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Technicians carry out a test for the H7N9 bird flu virus using test reagents at the Beijing Center for Diseases Control and Prevention in April 2013. (Reuters)
Technicians carry out a test for the H7N9 bird flu virus using test reagents at the Beijing Center for Diseases Control and Prevention in April 2013. (Reuters)

B.C. resident diagnosed with first North American case of H7N9 avian flu Add to ...

The Public Health Agency of Canada has confirmed North America’s first human case of H7N9 influenza, a strain of avian flu that can cause severe pneumonia and death but is not believed to spread easily from person to person.

A British Columbia couple in their 50s fell ill with the “classic” influenza symptoms of a fever and cough shortly after returning to the province’s lower mainland on Jan. 12 from a trip to China.

On Monday morning, tests confirmed the woman has H7N9. The man, who is also sick, is suspected of having the same strain of the virus, but that has not yet been confirmed.

The couple have isolated themselves at home and are already recovering, public-health officials said Monday at a news conference announcing the case. The couple’s contacts are being monitored for symptoms, but none have fallen ill so far.

“I want to emphasize that the risk to Canadians is very low because there is no evidence of sustained human transmission of H7N9,” said Gregory Taylor, Canada’s chief public health officer. “This particular strain of H7N9 has not been found in wild or domestic birds in Canada. The virus H7N9 is not like H5N1 avian influenza. H5N1 transmits much more easily between birds and people and those infected usually have more severe illness.”

H7N9, a subtype of influenza that had been found in birds in the past, was first discovered in humans in China in March, 2013. Since then, about 500 human cases of the strain have been documented in China. The strain has caused concern in that country because it tends to lead to symptoms more serious than those caused by typical influenza, including severe pneumonia.

In its most recent formal assessment of the risk posed by H7N9, published last October, the World Health Organization found 453 laboratory-confirmed cases of the strain and 175 deaths.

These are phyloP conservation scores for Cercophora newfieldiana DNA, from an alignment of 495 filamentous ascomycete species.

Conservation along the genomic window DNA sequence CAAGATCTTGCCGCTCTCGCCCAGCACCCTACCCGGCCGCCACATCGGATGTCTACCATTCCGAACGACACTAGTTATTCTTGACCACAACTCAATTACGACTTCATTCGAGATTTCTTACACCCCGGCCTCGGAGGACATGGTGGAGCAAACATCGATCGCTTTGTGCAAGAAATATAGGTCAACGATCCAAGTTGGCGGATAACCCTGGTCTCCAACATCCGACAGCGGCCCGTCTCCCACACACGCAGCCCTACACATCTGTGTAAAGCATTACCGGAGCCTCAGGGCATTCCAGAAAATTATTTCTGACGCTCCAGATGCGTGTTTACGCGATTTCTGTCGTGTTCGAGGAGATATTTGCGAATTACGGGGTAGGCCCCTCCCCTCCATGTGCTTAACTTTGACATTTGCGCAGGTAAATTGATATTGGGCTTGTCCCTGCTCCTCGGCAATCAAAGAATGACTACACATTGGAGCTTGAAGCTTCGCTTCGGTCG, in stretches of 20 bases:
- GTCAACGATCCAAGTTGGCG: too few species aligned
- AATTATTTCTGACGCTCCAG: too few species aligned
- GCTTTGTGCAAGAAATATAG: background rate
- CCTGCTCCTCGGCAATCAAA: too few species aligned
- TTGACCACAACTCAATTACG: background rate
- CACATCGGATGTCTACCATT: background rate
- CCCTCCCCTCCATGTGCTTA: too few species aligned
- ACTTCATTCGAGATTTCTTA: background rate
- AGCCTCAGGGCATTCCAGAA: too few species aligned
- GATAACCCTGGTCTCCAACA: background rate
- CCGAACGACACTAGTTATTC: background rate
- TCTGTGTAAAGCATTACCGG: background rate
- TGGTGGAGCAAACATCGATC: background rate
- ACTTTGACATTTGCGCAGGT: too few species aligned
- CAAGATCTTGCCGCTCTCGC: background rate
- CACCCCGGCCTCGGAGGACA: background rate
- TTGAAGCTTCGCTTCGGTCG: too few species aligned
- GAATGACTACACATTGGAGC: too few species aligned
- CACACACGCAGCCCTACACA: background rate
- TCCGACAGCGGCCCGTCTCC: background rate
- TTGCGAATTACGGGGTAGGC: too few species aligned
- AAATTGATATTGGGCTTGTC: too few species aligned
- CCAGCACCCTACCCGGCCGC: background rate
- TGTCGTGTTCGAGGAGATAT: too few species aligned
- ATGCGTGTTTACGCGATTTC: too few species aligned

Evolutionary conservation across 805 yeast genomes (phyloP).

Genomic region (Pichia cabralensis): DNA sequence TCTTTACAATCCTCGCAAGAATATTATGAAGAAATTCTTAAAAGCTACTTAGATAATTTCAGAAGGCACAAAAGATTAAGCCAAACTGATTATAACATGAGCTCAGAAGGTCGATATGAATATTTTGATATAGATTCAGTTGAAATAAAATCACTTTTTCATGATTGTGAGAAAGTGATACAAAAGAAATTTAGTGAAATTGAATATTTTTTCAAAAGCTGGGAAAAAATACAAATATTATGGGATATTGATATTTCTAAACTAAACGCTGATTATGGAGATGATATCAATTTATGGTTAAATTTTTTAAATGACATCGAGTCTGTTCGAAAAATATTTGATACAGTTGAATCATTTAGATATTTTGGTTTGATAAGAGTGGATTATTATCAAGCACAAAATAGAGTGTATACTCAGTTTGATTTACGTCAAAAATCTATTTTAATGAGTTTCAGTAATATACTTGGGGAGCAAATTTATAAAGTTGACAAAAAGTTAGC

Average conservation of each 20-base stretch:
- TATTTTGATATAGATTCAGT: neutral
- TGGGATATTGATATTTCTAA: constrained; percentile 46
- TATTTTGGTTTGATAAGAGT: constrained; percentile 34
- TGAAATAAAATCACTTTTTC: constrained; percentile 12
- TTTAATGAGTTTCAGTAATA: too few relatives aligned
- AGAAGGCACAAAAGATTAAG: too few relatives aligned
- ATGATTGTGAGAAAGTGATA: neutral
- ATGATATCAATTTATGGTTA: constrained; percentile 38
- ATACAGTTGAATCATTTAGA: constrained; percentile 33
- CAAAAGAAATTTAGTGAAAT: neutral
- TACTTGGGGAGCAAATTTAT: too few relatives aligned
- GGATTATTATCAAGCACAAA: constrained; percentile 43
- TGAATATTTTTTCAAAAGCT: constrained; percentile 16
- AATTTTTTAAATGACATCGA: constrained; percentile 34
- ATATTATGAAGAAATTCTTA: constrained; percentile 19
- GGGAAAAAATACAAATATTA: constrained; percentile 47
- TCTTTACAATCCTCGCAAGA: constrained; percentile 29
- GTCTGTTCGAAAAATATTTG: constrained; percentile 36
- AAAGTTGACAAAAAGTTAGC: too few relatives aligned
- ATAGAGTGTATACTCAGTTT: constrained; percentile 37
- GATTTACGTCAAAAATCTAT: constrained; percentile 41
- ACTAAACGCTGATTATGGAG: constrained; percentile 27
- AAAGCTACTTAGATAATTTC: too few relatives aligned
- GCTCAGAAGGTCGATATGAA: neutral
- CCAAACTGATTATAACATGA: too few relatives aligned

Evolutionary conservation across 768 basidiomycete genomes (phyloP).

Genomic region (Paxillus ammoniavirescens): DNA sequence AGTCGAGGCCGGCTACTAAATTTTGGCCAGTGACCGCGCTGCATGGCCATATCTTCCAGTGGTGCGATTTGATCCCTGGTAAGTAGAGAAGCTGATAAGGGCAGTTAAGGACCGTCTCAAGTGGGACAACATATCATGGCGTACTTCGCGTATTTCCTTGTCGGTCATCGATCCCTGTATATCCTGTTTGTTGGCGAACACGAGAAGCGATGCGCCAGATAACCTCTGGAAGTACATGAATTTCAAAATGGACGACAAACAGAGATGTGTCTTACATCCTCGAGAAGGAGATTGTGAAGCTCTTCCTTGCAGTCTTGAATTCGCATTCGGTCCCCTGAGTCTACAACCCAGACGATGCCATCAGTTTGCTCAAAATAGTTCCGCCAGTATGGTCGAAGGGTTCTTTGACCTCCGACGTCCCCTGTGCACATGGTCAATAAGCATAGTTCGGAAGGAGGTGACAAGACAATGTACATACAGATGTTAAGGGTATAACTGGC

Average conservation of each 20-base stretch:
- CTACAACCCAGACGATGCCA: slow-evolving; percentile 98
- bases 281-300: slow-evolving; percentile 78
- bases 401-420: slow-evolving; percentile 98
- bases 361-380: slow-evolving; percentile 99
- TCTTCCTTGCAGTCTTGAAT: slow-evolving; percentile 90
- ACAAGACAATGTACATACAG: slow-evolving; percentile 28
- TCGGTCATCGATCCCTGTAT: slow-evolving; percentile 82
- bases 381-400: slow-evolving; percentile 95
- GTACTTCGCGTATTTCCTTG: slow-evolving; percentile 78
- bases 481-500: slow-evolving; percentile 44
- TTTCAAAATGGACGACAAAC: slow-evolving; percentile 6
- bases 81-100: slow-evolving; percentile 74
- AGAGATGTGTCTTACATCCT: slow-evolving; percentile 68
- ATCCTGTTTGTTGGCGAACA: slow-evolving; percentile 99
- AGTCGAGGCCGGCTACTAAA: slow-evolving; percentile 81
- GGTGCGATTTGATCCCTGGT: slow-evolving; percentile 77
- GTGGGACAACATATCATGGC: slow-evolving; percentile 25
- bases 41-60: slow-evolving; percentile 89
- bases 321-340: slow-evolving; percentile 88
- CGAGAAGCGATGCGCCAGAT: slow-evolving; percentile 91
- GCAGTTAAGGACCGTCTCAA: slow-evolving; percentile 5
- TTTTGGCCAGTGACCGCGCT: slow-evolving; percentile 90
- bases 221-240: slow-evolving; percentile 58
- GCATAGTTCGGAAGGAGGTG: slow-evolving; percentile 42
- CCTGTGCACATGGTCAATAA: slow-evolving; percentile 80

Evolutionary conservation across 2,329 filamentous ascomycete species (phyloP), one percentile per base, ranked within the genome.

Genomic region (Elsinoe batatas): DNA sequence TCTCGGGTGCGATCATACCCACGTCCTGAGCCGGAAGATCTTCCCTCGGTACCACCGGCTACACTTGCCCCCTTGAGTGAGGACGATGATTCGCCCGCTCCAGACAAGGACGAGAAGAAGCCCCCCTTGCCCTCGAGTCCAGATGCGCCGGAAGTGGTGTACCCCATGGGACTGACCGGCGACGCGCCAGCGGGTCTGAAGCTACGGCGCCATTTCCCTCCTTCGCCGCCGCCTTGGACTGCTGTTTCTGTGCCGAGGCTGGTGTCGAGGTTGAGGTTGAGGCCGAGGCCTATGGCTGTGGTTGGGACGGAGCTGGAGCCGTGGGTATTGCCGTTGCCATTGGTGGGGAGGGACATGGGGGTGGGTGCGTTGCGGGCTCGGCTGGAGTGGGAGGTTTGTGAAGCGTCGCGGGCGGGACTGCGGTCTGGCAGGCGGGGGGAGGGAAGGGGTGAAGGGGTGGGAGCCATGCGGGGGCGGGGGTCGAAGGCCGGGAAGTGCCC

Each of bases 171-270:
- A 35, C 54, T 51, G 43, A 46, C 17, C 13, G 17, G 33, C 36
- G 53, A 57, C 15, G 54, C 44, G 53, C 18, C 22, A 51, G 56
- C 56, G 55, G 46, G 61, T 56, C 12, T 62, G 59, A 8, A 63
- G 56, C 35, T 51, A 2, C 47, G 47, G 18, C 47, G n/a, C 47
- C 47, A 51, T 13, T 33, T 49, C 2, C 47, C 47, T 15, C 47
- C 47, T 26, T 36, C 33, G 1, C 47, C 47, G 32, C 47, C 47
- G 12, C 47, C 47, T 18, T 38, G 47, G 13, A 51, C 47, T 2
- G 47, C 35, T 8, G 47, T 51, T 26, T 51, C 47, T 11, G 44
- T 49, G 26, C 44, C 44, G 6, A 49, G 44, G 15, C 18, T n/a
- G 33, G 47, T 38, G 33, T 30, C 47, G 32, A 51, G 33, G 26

In the case of the British Columbia couple, public-health officials are not certain precisely where or how they contracted the virus. They did not visit any Chinese farms or live poultry markets, which are common places for H7N9 to make the leap from birds to humans. They were part of an organized tour for part of their trip, but travelled on their own, as well.

“They did some touring of areas and villages in China where poultry are seen throughout the village, but there was not a particularly high-risk exposure that we were able to identify,” said Bonnie Henry, British Columbia’s deputy provincial health officer.

The couple flew home on Air Canada Flight 8 from Hong Kong to Vancouver, landing Jan. 12.

However, neither was showing symptoms on the plane, so public-health officials believe it is highly unlikely they transmitted the virus to others on the flight. Doctors believe both contracted the virus directly from a bird while in China; they do not think one member of the couple passed it to the other.

A few days after returning from their vacation, the man began to experience flu-like symptoms. The next day, the woman fell ill, too. She visited her family doctor, who took a swab that was sent on for testing, first at a provincial laboratory in British Columbia and then at the National Microbiology Laboratory in Winnipeg.

Both were treated with antiviral medication and neither needed to be admitted to hospital.

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